Two cities at the heart of this new wave of Polish gastronomy are Warsaw and Poznan, which were both awarded their first ever Michelin stars (at restaurants NUTA at Muga respectively) in the 2023 guide, signalling a new era for Polish food. Following this news, we decided to spend a few days in these two cities to witness first-hand the work going into shifting perceptions of the cuisine. Accompanying us on this trip was award-winning chef Kuba Winkowski, who grew up in Poland before relocating to the UK in 2004 to train. His refined style of cookery brings in plenty of Polish influences, so he was just as intrigued as us to dive further into Poland’s modern food scene.

Our trip began in Poland's capital of Warsaw
Throughout the trip, we were lucky enough to chat to a number different chefs, restaurateurs and producers, including farmer Ludwik Majlert

Our visit began just outside the capital of Warsaw at a farm owned and run by Ludwik Majlert. Ever since his great grandfather bought the land in 1878, Ludwik’s family have been cultivating the fields and more recently have been responsible for reintroducing a number of vegetables to the area that weren’t available under the communist government like asparagus and sweetcorn. Now, they grow all kinds of different produce, from well-known herbs to unusual varieties of vegetables. The farm has also become a favourite haunt amongst Warsaw’s chefs and foodies, and as we wander Ludwik’s fields and peruse the shelves of the family’s farm shop, it’s obvious to see why. All kinds of edible flowers from cornflowers to nasturtium run wild in the fields, fennel fronds peek out from poly tunnels and a whole host of different varieties of aubergines and beans line the shelves in the shop. Ludwik explains to us that his close relationship with top chefs allows honest feedback on his produce, which then dictates the varieties of herbs or vegetables he grows. It was an enlightening introduction for us both to the growing focus being placed on top-quality seasonal produce in Poland - something which, it quickly became clear, would be a running theme.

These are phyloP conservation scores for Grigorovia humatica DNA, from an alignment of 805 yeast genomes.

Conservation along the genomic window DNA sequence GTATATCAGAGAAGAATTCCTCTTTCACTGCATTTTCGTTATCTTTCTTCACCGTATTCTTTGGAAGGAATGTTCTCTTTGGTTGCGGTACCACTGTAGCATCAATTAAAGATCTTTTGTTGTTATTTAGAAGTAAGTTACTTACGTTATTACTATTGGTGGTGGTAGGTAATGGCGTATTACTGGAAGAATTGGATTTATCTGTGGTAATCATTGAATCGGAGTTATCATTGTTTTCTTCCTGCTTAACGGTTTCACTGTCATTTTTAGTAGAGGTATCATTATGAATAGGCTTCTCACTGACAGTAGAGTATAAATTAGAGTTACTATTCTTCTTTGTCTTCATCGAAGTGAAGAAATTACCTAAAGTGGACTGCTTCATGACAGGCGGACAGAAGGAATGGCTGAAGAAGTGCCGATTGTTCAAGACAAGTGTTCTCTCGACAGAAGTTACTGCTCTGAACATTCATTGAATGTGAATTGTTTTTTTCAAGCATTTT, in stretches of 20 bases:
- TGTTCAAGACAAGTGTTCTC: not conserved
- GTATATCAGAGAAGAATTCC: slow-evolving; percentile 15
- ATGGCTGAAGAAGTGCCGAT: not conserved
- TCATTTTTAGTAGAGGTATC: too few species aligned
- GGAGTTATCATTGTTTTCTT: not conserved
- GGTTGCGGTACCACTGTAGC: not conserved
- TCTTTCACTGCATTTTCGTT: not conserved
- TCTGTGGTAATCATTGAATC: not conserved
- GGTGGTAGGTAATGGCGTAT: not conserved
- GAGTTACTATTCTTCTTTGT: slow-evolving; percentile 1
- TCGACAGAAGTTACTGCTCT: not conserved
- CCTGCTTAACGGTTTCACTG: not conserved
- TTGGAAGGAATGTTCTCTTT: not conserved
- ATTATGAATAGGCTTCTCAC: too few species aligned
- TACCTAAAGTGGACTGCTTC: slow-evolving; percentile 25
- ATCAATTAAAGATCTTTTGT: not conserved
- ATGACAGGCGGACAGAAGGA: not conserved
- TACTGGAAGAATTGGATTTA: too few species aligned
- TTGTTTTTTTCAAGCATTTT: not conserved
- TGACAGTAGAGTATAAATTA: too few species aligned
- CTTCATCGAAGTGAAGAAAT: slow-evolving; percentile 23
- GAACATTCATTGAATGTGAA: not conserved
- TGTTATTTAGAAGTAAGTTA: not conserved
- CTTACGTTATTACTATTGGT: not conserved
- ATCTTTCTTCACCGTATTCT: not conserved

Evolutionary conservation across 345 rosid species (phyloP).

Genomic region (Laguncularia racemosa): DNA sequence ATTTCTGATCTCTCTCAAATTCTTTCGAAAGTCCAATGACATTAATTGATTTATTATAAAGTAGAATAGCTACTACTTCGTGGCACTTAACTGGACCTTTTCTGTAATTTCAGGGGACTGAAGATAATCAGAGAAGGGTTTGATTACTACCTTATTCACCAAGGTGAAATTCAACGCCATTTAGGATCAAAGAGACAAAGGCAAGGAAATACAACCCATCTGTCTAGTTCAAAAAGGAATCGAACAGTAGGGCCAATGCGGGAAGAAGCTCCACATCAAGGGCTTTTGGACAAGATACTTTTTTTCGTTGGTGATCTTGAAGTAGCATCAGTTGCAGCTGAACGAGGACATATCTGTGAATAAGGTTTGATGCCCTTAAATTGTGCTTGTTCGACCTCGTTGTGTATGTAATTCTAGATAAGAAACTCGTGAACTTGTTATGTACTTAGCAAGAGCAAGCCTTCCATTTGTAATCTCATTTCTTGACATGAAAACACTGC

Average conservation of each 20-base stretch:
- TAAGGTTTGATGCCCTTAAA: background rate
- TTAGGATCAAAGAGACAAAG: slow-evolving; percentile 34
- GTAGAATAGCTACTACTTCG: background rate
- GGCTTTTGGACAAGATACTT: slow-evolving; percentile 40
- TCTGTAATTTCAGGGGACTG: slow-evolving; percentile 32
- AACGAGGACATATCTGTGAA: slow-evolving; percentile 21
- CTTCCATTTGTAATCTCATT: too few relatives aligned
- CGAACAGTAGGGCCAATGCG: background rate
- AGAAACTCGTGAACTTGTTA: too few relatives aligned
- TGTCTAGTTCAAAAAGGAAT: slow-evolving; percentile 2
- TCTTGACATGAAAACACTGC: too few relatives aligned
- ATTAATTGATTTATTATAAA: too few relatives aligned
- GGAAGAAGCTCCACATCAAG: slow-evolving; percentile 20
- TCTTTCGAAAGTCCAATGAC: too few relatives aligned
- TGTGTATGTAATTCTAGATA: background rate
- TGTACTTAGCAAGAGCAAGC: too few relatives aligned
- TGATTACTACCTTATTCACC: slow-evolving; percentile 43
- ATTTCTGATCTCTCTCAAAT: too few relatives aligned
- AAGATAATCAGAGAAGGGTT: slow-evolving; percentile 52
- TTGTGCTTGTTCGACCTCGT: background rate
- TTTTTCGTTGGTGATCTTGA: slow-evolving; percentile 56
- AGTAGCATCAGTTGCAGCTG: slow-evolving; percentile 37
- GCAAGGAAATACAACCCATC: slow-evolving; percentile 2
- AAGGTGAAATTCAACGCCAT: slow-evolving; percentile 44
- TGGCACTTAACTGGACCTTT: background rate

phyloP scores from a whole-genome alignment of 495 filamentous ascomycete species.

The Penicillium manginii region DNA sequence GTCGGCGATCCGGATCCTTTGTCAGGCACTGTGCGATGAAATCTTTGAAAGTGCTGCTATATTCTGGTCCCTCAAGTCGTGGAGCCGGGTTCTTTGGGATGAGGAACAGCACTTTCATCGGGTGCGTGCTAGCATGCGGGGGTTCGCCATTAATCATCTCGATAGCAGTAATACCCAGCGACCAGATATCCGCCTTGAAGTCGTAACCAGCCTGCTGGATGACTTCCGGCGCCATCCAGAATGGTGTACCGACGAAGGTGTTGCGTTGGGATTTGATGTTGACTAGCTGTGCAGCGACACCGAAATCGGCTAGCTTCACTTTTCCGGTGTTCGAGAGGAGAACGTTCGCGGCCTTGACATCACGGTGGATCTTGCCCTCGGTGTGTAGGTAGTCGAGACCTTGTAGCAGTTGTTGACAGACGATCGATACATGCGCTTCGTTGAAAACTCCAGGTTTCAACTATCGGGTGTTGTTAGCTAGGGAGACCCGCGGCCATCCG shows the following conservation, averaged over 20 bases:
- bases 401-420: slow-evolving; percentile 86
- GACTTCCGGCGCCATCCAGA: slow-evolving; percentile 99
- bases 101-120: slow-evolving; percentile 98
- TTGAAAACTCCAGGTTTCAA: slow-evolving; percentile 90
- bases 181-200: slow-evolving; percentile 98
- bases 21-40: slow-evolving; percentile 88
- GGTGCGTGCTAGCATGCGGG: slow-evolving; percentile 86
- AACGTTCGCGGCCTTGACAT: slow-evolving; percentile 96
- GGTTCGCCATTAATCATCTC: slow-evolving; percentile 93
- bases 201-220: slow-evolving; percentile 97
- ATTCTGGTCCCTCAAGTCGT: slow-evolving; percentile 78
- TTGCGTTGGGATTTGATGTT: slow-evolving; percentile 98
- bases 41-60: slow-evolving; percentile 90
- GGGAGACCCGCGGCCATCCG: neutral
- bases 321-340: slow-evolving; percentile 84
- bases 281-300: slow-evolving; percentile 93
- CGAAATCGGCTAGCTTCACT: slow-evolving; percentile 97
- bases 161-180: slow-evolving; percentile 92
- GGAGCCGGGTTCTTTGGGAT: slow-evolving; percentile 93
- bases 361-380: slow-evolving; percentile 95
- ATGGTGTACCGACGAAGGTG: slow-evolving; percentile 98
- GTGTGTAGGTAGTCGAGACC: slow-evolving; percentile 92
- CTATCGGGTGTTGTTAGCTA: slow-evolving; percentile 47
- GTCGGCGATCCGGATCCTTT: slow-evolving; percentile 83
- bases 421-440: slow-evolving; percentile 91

Ludwik shows us around his impressive farm on the outskirts of Warsaw
His family-run farm shop sells everything from herbs and edible flowers to vegetables, all grown on site